"Where will you turn making news, and the weather turns this year? Stormy need to get there on time. And where will you turn easy news watch never stops? WBZ NewsRadio ten thirty. Always always local this is Boston's NewsRadio WBZ ten thirty. Iheartradio station. Twenty-five partly cloudy skies right now in Boston at one thirty. We've got a winter storm watch out for Saturday afternoon. More details on that storm in just a second. I'm I'm nichole Davis. Good afternoon. Here is what's happening. Yes. We do have the first big winter storm of twenty nine thousand nine on our doorstep. Forecasters have their eyes on Saturday. That's when the storm is expected to move in after we get a little bit of rain and snow tonight. WBZ TV's Terry Eliason says if you're north and west of four ninety five you are getting the jackpot Dale very easily foot of snow. I think that's probably at this point. That's very conservative. I think there could be much probably one to two feet of snow and a lot of areas north and west of four ninety five and certainly up into the central and northern mountains of New England. And it's not just the snow. We have to worry about. Forecasters say rain will fall along the coast can even see some sleet mixing in with all this and then on Sunday night temps will start to free fall into the single digits. It'll be in. In the forty s on Sunday and Saturday. So this means everything that falls is then going to freeze, of course, you can turn to us throughout the storm for traffic and weather together every ten minutes, we have it.

Boston nichole Davis Terry Eliason Iheartradio station New England Dale ten minutes two feet
"nichole davis" Discussed on The Guardian's Science Weekly

The Guardian's Science Weekly

03:51 min | 2 years ago

"nichole davis" Discussed on The Guardian's Science Weekly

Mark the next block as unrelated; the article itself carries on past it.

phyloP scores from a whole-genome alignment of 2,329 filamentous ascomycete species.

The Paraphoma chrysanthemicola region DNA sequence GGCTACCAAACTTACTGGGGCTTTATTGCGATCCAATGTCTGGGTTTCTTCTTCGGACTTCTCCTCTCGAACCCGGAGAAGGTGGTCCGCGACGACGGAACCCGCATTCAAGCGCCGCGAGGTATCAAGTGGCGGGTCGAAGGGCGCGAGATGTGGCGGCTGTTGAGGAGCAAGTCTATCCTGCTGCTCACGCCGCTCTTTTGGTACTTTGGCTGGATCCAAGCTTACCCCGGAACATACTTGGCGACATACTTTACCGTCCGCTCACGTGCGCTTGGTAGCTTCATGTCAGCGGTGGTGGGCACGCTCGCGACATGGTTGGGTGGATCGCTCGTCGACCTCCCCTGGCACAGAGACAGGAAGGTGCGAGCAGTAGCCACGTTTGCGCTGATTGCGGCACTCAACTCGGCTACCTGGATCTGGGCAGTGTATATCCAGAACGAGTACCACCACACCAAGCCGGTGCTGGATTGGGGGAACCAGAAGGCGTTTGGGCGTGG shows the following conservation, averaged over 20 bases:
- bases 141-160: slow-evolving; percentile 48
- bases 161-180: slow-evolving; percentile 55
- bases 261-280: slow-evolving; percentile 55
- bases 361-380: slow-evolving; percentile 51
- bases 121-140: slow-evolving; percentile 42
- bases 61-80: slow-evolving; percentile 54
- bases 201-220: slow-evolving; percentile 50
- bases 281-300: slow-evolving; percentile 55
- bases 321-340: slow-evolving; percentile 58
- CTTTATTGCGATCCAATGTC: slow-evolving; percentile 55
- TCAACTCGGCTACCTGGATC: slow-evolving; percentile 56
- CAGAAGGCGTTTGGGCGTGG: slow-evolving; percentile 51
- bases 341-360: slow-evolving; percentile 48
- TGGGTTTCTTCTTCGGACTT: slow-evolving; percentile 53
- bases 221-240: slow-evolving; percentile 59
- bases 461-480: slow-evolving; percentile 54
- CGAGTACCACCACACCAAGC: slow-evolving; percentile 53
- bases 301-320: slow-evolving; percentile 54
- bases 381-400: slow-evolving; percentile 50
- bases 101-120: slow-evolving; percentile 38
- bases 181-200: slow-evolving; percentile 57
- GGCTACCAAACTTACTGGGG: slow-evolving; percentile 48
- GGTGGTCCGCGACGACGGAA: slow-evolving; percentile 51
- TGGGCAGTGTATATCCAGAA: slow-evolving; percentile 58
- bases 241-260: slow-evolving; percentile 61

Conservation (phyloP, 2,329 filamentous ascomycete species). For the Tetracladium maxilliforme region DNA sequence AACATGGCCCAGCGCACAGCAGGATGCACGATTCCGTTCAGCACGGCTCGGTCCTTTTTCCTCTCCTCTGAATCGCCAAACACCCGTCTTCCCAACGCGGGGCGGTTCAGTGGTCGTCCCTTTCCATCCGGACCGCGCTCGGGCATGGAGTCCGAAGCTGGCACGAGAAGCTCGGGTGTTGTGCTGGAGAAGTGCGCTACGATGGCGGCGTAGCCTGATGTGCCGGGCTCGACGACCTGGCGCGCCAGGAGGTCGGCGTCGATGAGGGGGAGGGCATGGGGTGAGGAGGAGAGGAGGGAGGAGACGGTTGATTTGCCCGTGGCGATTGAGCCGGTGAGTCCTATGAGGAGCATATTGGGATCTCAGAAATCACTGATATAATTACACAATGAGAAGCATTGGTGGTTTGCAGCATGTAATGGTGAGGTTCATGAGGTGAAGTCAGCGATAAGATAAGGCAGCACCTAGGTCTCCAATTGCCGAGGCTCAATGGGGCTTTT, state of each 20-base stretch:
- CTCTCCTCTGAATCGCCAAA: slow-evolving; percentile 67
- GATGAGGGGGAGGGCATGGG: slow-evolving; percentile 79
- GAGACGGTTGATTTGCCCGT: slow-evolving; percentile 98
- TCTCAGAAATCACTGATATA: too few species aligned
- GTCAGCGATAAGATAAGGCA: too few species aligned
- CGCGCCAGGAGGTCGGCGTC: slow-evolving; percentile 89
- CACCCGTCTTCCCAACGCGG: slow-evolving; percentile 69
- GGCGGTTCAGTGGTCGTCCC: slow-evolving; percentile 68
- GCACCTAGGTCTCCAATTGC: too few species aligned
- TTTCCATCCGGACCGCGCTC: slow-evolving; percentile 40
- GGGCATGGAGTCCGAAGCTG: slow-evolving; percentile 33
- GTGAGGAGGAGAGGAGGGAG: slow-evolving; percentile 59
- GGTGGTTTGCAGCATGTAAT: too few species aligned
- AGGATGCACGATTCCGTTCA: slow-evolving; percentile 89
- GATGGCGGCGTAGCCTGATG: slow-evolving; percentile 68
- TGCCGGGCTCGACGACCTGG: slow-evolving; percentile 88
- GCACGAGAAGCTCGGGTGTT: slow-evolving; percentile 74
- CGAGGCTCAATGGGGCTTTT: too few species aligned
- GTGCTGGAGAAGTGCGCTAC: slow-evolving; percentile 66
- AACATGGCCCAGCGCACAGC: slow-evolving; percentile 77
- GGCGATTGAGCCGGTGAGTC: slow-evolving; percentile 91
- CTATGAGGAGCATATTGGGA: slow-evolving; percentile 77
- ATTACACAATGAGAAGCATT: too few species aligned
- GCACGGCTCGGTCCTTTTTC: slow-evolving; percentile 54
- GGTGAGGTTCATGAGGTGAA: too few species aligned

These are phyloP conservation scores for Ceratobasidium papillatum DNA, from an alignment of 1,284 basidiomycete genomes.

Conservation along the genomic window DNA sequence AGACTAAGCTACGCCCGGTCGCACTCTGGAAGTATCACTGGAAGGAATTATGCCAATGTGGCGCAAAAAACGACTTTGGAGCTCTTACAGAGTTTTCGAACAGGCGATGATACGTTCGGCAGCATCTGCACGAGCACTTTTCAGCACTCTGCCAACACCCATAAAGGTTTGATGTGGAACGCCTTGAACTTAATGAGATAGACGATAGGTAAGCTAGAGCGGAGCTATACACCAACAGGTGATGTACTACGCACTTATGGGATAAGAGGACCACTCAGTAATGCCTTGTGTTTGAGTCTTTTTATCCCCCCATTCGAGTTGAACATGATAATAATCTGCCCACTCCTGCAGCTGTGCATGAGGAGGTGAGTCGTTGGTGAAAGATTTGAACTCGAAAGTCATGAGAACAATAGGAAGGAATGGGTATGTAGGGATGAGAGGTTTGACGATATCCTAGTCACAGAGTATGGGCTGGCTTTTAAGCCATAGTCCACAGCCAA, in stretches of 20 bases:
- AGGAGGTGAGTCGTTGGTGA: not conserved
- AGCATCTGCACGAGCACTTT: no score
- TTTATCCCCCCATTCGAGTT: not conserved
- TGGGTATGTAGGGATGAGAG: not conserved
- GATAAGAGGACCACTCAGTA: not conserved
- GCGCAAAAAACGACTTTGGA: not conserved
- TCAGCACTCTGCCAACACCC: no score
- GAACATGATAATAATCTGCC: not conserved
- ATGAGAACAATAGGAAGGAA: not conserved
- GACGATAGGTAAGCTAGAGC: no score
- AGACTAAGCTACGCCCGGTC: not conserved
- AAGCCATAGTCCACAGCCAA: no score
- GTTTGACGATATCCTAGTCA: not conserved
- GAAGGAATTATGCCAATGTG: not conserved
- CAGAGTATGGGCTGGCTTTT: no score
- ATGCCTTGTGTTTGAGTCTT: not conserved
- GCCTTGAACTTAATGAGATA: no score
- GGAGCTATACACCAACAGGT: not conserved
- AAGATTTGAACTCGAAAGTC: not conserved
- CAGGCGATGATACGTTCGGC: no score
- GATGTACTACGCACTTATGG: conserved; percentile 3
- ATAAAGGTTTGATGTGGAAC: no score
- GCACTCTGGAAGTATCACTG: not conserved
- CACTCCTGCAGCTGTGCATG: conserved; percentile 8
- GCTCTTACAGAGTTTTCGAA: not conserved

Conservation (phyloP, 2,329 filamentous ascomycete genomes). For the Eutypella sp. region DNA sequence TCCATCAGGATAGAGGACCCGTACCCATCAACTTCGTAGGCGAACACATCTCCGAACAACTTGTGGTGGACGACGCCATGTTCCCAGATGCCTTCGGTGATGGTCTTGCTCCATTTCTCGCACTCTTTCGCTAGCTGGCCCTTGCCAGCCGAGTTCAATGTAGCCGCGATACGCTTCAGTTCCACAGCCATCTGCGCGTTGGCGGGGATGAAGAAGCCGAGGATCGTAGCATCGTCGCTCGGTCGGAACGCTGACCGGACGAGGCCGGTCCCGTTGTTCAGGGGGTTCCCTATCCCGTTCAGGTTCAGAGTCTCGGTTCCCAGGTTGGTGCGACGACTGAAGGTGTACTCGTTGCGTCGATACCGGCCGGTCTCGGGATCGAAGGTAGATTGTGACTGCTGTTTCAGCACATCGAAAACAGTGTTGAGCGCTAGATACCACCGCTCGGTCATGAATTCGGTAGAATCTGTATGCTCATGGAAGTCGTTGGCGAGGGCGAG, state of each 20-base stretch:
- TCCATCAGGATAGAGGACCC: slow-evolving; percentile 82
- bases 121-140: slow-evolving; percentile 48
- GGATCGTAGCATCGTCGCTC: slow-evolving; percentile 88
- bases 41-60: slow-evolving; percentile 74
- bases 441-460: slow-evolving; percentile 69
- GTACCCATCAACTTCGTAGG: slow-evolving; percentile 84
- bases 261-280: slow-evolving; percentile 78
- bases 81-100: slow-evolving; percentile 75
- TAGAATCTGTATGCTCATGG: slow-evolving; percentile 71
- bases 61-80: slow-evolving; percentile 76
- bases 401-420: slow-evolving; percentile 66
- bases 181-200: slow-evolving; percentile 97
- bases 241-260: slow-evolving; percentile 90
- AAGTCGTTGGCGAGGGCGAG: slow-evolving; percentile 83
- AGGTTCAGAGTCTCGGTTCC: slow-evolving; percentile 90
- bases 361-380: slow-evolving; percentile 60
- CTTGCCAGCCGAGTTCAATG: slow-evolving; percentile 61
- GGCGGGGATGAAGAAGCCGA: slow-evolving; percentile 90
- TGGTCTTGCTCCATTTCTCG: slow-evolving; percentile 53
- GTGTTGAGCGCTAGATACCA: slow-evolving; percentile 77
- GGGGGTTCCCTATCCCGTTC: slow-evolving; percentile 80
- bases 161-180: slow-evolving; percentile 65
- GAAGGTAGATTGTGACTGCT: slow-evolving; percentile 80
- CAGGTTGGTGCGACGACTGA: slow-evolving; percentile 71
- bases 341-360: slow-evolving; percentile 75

"Once the crater had been identified the impacts hypothesis gained popularity its grip was so strong that textbooks rewritten and the school curriculum was amended in some ways that has become science fact, not just an excellent high pulses before the discovery of the radium in the crater. There were many other ideas about what caused the extinction of the dinosaurs. Hopefully, many many theories of range from the sensible to the absolutely ridiculous. And I don't know to what extent people were proposing these things seriously, but you know, the ridiculous end of the spectrum we've had things like aliens arrived and more hunting dinosaurs. And things like that. I have to bet my favorite almost death by boredom. Almost hundreds of these days and many of them are quite easing ridiculous. The majority of scientists found the impact hypothesis the most compelling and the most convincing explanation given the evidence. The physical evidence is over whelming. I don't think anyone would argue that we weren't hit by a very large Mitri. We might even have been hit by several the arguments are about whether or not the impact was responsible for the extinction and the main competing contender at the moment relates to what coke. And one of the main scientists behind this vocalism theory is to Cala she studies a set of Indian volcanoes called the Deccan traps, and she told nichole Davis why she thinks these are the cause of the dinosaurs demise. My name is good covered professor in geology and Paeleontology at Princeton University instant New Jersey. So I'm going to stop by us can get a lot of the work that you have done around the demise of the dinosaurs in this whole extinction that we're looking at here is linked to somewhere could the Deccan traps. Now, many of us that doesn't really have any particular image. Can you tell us where this is? And what it looks like set the scene for us a bit rather contracts. The result of a Super Bowl, Keno that means massive eruptions that essentially in India stretched for about seven hundred fifty thousand years today, what you see in India in turn all the mountains essentially in India that can trap mountains that means lava flow on top of lava flow on top of lava flows up to over three thousand two hundred meters high and it is absolutely spectacular. Now. It sounds like quite a dramatic landscape. And my understanding is your hypothesis that it was also dramatic series of events that had dramatic consequences. Can you talk me through your hypothesis for the extinction of the dinosaurs? And how that ties in to this CPA volcano you talking about okay? The Kushner's Valois start. Essentially, let's inning. Most people think that it was a meteoroid impact that killed the dinosaurs instantaneously, and basically do not think about the environmental effects of a super volcano. And I have spent a lot of time like twenty five years trying to prove the impact scenario, and I failed..